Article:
When Charlie and Oliver were in my tummy they were very different. Charlie was active, kicking and squirming constantly, whereas Oliver was quiet, waking me gently in the night to let me know he was there. They were the same in the outside world. Charlie fighting the machines that were trying to help him, his body clenching and angry, while Oliver settled into his ventilator and let it breathe for him until he was ready. Maybe Charlie was never ready for this world, maybe his fight was because he belonged somewhere else.
We will never know, and this tears us apart every day and every night.
Three days after he was born Charlie suffered a significant brain bleed and two weeks later, on the 13th of June, our little boy passed away, wrapped against his father’s chest, skin to skin, as we should have had at birth.
We will never see our two boys crawling around and making mischief. We will never watch two little buddies eating at the table. We will never be two parents snuggling a boy each as they drift off to sleep.
Although I had experienced the death of close family, nothing prepared me for the pain of losing a child.
Nothing compares to that grief. It completely and utterly destroys the person you were before and somehow you have to find yourself again. The only people who can possibly understand are the other parents, the ones who have held their child as they drifted away, the ones who have had to leap backwards to make room for the team of doctors who are rushing to your child to try and keep them alive, the ones who have passed you in the hallway with that look in their eyes that says ‘please don’t ask me how I am today’.
They became our friends and family when it was too painful to be in the outside world. They are the people I contact at 3am when it all just feels too hard, because I know they are up too, and they are feeling the same.
Recently someone suggested it was time for me to ‘drop’ the Prematurity label. I guess she was suggesting I move on…that I need to join the ‘normal’ mums. I don’t like the word “normal” but I struggle so much to find another way to put it, because I feel so abnormal.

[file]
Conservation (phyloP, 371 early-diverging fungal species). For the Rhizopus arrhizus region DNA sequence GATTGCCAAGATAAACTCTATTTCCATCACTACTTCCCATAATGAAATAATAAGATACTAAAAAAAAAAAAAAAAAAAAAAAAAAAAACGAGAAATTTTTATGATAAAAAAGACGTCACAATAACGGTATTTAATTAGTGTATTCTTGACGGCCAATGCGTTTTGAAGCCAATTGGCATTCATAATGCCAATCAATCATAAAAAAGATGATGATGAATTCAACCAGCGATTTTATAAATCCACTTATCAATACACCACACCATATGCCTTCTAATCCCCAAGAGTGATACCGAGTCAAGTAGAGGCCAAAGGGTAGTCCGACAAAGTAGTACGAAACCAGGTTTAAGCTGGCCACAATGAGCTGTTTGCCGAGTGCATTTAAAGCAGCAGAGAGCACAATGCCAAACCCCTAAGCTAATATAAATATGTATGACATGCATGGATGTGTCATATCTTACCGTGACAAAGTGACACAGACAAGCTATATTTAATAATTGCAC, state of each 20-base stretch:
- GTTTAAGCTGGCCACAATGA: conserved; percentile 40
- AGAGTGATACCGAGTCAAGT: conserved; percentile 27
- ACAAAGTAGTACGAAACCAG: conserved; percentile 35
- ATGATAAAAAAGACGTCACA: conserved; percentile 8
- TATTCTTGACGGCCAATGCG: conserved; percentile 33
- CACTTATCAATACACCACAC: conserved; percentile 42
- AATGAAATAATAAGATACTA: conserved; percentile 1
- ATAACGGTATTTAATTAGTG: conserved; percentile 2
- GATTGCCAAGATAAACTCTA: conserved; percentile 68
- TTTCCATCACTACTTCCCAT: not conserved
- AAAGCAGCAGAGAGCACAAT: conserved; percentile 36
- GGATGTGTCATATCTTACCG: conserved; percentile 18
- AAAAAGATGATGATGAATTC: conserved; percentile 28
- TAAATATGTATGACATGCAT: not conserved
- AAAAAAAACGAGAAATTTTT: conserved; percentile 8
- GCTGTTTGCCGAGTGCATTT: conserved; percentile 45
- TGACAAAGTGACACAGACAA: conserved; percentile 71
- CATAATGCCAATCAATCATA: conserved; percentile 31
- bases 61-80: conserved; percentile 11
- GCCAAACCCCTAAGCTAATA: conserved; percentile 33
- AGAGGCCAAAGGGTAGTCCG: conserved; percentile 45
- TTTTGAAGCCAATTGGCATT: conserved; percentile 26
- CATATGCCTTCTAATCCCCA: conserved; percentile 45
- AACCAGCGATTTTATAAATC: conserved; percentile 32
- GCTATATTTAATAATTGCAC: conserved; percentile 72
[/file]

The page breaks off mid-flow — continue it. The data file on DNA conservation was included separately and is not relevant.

And that’s the thing about Prematurity – it isn’t just a word anymore. It’s me. It’s us. It runs in our veins now. Oliver was fed with a nasogastric tube up until two months ago; the effect of Prematurity was taped to his face everyday. Casts of his brother’s feet are next to our bed. Prematurity ripped our family apart and has also somehow become the glue that stuck it back together.
Oliver wont be a ‘prem’ forever, he will become a kid, and a teenager and an adult (holy crap let’s not go there). But his brother won’t. So Prematurity will travel with our family forever, because it is synonymous with parenthood for us. We missed out on so much, but this is what we have.
No parent forgets their child’s birth, their first week, month, or year, whether it was the way they had planned it or not. It is that which shapes their parenting life; it reminds them of the magic of having a baby and how you became a parent. But sometimes, when the start is so far removed from how it should have been, it’s hard to think about at all. So we write, or run, or talk, or cry, or scream and sometimes we share this with you, and sometimes we don’t.
And you know what? The one absolute surety I have after all of this, the one big thing I have learnt, is the first thing my mum said to me as I lay in a hospital bed unable to see my children while doctors and nurses tried to bring them back to life: however you do this is the right way.
No one can tell you how to parent, how to settle your child, how to love them. And no one can tell you how to survive, how to grieve, how to live through a nightmare.
And that’s okay, because, I know this to be true: However you do it is the right way.
Rebecca and her family have set up a Givealittle page to raise money for the Waikato Neonatal Unit in memory for their beloved Charlie and in deep gratitude for Oliver’s survival. Please consider donating here so that the unit can purchase a new cardiac monitor. A cardiac monitor helped save Oliver’s life over and over again, and the Clews Family hopes a new machine will help the unit save many more lives to come.
Rebecca Clews, a 29-year-old pediatric nurse from Hamilton. I love walking, cooking, baking and above all, eating! You can read more of her writing here.
This content is entirely funded by Flick, New Zealand’s fairest power deal. In the past year, their customers saved $417 on average, which would buy enough nappies for months… and months. Please support us by switching to them right now.